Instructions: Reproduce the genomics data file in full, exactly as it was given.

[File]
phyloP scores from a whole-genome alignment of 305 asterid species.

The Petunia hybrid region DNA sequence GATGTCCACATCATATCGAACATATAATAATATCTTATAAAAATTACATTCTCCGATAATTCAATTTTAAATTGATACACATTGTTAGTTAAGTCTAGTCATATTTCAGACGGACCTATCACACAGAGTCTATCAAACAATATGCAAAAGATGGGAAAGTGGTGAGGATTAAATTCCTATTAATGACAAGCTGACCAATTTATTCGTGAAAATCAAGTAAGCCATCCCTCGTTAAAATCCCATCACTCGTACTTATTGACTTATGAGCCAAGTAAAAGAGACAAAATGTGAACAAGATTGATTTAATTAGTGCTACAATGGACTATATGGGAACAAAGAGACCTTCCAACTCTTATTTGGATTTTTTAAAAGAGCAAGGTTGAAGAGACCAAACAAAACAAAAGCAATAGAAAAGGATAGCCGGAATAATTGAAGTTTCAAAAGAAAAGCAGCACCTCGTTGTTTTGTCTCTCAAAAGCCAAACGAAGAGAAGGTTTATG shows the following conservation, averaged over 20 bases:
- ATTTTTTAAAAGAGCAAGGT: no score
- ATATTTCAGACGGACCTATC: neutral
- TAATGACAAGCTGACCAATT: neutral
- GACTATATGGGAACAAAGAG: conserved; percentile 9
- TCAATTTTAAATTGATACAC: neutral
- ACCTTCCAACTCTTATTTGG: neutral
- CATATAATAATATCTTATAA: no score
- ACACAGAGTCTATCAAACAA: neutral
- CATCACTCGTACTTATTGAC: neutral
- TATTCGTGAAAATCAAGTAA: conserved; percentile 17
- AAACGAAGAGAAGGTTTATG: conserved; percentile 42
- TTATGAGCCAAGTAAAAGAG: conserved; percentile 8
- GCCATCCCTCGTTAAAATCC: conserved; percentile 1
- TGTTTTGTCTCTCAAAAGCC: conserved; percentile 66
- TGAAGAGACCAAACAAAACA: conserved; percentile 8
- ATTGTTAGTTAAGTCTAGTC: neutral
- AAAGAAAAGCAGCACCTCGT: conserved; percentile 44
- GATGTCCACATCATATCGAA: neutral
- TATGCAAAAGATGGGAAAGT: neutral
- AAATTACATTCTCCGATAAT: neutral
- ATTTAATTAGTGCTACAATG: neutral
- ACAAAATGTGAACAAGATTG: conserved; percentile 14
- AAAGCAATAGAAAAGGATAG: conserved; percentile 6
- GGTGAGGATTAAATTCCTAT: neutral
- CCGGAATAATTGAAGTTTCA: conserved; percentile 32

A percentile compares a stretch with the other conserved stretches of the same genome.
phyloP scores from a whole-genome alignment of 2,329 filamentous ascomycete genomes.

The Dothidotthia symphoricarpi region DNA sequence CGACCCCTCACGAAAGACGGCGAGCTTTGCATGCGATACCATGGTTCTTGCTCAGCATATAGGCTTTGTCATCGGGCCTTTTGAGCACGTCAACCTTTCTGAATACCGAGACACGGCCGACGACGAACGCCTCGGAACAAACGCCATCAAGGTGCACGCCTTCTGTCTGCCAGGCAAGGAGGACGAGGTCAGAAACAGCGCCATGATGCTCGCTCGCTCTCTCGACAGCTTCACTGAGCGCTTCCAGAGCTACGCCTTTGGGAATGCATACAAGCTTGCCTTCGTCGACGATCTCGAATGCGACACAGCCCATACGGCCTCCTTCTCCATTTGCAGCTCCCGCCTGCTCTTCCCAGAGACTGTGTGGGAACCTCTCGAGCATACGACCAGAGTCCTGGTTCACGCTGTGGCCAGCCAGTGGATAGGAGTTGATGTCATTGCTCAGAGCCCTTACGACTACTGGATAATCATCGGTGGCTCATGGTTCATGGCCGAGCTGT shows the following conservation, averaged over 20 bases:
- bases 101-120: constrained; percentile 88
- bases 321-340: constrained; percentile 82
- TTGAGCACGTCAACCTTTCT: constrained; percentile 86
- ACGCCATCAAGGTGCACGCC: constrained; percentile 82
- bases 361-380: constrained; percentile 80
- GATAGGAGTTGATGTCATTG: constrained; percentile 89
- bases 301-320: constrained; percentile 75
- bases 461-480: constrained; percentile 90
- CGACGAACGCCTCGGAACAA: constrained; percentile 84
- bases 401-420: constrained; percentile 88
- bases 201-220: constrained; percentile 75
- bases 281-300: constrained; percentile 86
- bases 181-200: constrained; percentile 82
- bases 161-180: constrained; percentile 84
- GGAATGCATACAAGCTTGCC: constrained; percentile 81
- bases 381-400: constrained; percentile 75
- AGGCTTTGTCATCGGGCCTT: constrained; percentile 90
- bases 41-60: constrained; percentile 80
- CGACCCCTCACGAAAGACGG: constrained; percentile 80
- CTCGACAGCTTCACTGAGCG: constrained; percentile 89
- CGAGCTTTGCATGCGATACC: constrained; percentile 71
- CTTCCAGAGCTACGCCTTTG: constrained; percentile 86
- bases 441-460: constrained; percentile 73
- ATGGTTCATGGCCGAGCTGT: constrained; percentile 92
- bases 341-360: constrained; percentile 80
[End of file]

phyloP scores from a whole-genome alignment of 305 asterid species.

The Petunia hybrid region DNA sequence GATGTCCACATCATATCGAACATATAATAATATCTTATAAAAATTACATTCTCCGATAATTCAATTTTAAATTGATACACATTGTTAGTTAAGTCTAGTCATATTTCAGACGGACCTATCACACAGAGTCTATCAAACAATATGCAAAAGATGGGAAAGTGGTGAGGATTAAATTCCTATTAATGACAAGCTGACCAATTTATTCGTGAAAATCAAGTAAGCCATCCCTCGTTAAAATCCCATCACTCGTACTTATTGACTTATGAGCCAAGTAAAAGAGACAAAATGTGAACAAGATTGATTTAATTAGTGCTACAATGGACTATATGGGAACAAAGAGACCTTCCAACTCTTATTTGGATTTTTTAAAAGAGCAAGGTTGAAGAGACCAAACAAAACAAAAGCAATAGAAAAGGATAGCCGGAATAATTGAAGTTTCAAAAGAAAAGCAGCACCTCGTTGTTTTGTCTCTCAAAAGCCAAACGAAGAGAAGGTTTATG shows the following conservation, averaged over 20 bases:
- ATTTTTTAAAAGAGCAAGGT: no score
- ATATTTCAGACGGACCTATC: neutral
- TAATGACAAGCTGACCAATT: neutral
- GACTATATGGGAACAAAGAG: conserved; percentile 9
- TCAATTTTAAATTGATACAC: neutral
- ACCTTCCAACTCTTATTTGG: neutral
- CATATAATAATATCTTATAA: no score
- ACACAGAGTCTATCAAACAA: neutral
- CATCACTCGTACTTATTGAC: neutral
- TATTCGTGAAAATCAAGTAA: conserved; percentile 17
- AAACGAAGAGAAGGTTTATG: conserved; percentile 42
- TTATGAGCCAAGTAAAAGAG: conserved; percentile 8
- GCCATCCCTCGTTAAAATCC: conserved; percentile 1
- TGTTTTGTCTCTCAAAAGCC: conserved; percentile 66
- TGAAGAGACCAAACAAAACA: conserved; percentile 8
- ATTGTTAGTTAAGTCTAGTC: neutral
- AAAGAAAAGCAGCACCTCGT: conserved; percentile 44
- GATGTCCACATCATATCGAA: neutral
- TATGCAAAAGATGGGAAAGT: neutral
- AAATTACATTCTCCGATAAT: neutral
- ATTTAATTAGTGCTACAATG: neutral
- ACAAAATGTGAACAAGATTG: conserved; percentile 14
- AAAGCAATAGAAAAGGATAG: conserved; percentile 6
- GGTGAGGATTAAATTCCTAT: neutral
- CCGGAATAATTGAAGTTTCA: conserved; percentile 32

A percentile compares a stretch with the other conserved stretches of the same genome.
phyloP scores from a whole-genome alignment of 2,329 filamentous ascomycete genomes.

The Dothidotthia symphoricarpi region DNA sequence CGACCCCTCACGAAAGACGGCGAGCTTTGCATGCGATACCATGGTTCTTGCTCAGCATATAGGCTTTGTCATCGGGCCTTTTGAGCACGTCAACCTTTCTGAATACCGAGACACGGCCGACGACGAACGCCTCGGAACAAACGCCATCAAGGTGCACGCCTTCTGTCTGCCAGGCAAGGAGGACGAGGTCAGAAACAGCGCCATGATGCTCGCTCGCTCTCTCGACAGCTTCACTGAGCGCTTCCAGAGCTACGCCTTTGGGAATGCATACAAGCTTGCCTTCGTCGACGATCTCGAATGCGACACAGCCCATACGGCCTCCTTCTCCATTTGCAGCTCCCGCCTGCTCTTCCCAGAGACTGTGTGGGAACCTCTCGAGCATACGACCAGAGTCCTGGTTCACGCTGTGGCCAGCCAGTGGATAGGAGTTGATGTCATTGCTCAGAGCCCTTACGACTACTGGATAATCATCGGTGGCTCATGGTTCATGGCCGAGCTGT shows the following conservation, averaged over 20 bases:
- bases 101-120: constrained; percentile 88
- bases 321-340: constrained; percentile 82
- TTGAGCACGTCAACCTTTCT: constrained; percentile 86
- ACGCCATCAAGGTGCACGCC: constrained; percentile 82
- bases 361-380: constrained; percentile 80
- GATAGGAGTTGATGTCATTG: constrained; percentile 89
- bases 301-320: constrained; percentile 75
- bases 461-480: constrained; percentile 90
- CGACGAACGCCTCGGAACAA: constrained; percentile 84
- bases 401-420: constrained; percentile 88
- bases 201-220: constrained; percentile 75
- bases 281-300: constrained; percentile 86
- bases 181-200: constrained; percentile 82
- bases 161-180: constrained; percentile 84
- GGAATGCATACAAGCTTGCC: constrained; percentile 81
- bases 381-400: constrained; percentile 75
- AGGCTTTGTCATCGGGCCTT: constrained; percentile 90
- bases 41-60: constrained; percentile 80
- CGACCCCTCACGAAAGACGG: constrained; percentile 80
- CTCGACAGCTTCACTGAGCG: constrained; percentile 89
- CGAGCTTTGCATGCGATACC: constrained; percentile 71
- CTTCCAGAGCTACGCCTTTG: constrained; percentile 86
- bases 441-460: constrained; percentile 73
- ATGGTTCATGGCCGAGCTGT: constrained; percentile 92
- bases 341-360: constrained; percentile 80